"The family I grew up with was a contrast to the fertile images of Malay families - overproducing and threatening to overtake the Chinese majority of Singapore according to Lee Kuan Yew - because of the family planning policy that increased the costs of raising more than two children, especially for the poor. And we were poor – both my parents had to work.
I am telling you about how I grew to like physics because today few students, let alone Malay female students, like to study math or science. I am telling you about my education level, because today few Malays, let alone Malay females, pursue university education. If you are a female Malay, listen, you can also have a family, and further your education.
I became a teacher because I had shorter working hours than if I were to say, work as an engineer, which has too much of a glass ceiling for women anyway. Singapore likes to pride itself on the quality of its teachers but somehow there are some that escape scrutiny and quality control.
I’m afraid you’ll think I got married too young, so I’ll add a qualifier here to show the relativity of the age of marriage. I had a baby almost immediately after marriage because Malays think their first child is a blessing so few couples use contraception and we don’t get much education on that in school or in the media anyway.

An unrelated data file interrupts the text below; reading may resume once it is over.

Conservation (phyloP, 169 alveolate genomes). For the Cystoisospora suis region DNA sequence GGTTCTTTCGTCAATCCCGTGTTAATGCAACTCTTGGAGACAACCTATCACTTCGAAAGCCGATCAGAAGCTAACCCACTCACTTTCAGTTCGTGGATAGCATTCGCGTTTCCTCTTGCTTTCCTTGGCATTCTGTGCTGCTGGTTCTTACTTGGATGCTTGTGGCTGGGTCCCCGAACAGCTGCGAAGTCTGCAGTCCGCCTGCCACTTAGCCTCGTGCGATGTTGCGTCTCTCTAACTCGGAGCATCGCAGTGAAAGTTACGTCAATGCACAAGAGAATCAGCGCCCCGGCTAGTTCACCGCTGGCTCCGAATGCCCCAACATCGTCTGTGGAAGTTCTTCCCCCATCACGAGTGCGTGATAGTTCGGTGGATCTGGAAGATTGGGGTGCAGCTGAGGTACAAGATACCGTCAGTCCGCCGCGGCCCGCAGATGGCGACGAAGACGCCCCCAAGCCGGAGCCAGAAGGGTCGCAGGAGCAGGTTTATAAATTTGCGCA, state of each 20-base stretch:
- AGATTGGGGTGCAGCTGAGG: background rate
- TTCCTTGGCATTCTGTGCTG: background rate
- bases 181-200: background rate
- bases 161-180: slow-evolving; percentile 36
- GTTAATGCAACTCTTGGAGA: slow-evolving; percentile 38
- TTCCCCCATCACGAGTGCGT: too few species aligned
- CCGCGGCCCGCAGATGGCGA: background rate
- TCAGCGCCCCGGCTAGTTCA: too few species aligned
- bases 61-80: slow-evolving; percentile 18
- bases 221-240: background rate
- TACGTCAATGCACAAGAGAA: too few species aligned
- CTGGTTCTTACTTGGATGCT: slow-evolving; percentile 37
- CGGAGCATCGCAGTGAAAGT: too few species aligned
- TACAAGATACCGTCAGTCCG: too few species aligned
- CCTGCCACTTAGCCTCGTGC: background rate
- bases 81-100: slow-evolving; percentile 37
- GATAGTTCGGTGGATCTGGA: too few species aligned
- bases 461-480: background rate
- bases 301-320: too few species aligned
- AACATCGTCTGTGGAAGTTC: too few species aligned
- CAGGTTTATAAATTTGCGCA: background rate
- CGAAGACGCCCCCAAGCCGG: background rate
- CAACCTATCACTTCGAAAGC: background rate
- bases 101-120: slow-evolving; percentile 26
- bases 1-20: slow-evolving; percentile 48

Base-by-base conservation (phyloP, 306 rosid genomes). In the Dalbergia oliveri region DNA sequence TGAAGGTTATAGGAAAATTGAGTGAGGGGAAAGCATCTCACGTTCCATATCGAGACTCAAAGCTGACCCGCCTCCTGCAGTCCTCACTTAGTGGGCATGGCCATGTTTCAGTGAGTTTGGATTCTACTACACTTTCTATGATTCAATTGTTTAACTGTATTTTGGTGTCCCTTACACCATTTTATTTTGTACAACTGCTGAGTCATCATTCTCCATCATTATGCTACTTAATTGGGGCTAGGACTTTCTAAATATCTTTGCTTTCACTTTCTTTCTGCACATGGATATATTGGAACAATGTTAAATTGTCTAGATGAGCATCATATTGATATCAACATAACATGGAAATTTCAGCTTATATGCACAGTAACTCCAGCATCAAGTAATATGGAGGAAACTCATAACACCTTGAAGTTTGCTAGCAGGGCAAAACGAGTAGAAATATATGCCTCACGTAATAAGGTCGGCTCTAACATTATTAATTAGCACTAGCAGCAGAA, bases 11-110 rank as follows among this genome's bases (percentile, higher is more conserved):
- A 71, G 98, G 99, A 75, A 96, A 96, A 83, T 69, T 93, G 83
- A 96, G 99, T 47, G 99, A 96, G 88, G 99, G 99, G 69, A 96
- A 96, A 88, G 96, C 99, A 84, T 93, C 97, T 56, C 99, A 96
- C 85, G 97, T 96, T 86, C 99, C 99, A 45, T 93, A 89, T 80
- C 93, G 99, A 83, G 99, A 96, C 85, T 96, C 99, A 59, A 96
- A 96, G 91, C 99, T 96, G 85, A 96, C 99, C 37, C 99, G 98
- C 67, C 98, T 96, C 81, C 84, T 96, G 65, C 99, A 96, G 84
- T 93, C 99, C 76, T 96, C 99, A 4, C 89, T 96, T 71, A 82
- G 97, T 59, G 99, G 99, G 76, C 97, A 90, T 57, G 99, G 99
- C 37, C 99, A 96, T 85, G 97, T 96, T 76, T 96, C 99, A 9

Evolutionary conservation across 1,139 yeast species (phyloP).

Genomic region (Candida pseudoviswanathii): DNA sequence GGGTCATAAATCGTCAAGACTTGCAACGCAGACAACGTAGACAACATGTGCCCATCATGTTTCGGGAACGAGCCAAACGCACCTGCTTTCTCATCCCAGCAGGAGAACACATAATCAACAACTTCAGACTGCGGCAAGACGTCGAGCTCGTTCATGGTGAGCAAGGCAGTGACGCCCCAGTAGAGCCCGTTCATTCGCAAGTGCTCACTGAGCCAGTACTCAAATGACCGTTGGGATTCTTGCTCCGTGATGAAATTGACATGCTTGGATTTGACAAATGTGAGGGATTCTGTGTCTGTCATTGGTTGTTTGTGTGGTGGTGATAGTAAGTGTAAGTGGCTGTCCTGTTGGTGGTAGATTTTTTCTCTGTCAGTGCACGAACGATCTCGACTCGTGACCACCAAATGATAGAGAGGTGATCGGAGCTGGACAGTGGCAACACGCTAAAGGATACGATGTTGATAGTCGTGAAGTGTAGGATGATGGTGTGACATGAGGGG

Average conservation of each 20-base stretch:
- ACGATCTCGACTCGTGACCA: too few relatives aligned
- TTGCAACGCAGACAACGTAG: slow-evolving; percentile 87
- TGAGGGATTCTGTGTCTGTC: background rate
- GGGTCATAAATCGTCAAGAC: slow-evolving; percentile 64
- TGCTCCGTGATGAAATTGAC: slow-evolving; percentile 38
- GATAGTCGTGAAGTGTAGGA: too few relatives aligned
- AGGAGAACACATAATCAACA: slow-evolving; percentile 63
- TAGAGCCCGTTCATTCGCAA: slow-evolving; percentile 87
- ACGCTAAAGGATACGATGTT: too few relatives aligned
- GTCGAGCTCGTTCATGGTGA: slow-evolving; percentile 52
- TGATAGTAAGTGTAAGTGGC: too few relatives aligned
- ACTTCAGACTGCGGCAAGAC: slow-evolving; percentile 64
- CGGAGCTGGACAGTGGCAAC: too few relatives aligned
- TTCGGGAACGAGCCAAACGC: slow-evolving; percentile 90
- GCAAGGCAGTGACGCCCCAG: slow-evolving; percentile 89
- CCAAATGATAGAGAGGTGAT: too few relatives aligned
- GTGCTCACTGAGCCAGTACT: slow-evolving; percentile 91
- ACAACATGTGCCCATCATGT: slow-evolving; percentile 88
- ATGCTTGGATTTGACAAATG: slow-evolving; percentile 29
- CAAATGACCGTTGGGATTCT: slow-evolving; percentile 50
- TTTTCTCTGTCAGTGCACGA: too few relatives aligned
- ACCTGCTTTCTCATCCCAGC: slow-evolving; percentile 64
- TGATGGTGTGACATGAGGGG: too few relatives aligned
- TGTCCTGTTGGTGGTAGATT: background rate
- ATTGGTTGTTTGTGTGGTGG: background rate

I only have a few months experience on the ground but I know the most common task of an MP can only go through if it’s not an opposition MP writing it. I’m concerned about education, women and children because that’s what female politicians are supposed to be concerned about, although other candidates do not have to be concerned with issues relating to singlehood, the privileging of Mandarin, and the high salaries of MPs. I’m aware but I may not necessarily speak out in Parliament against the high costs of living, public housing and education.
Vote for me because I am the only female, Malay, Muslim candidate. Thank you."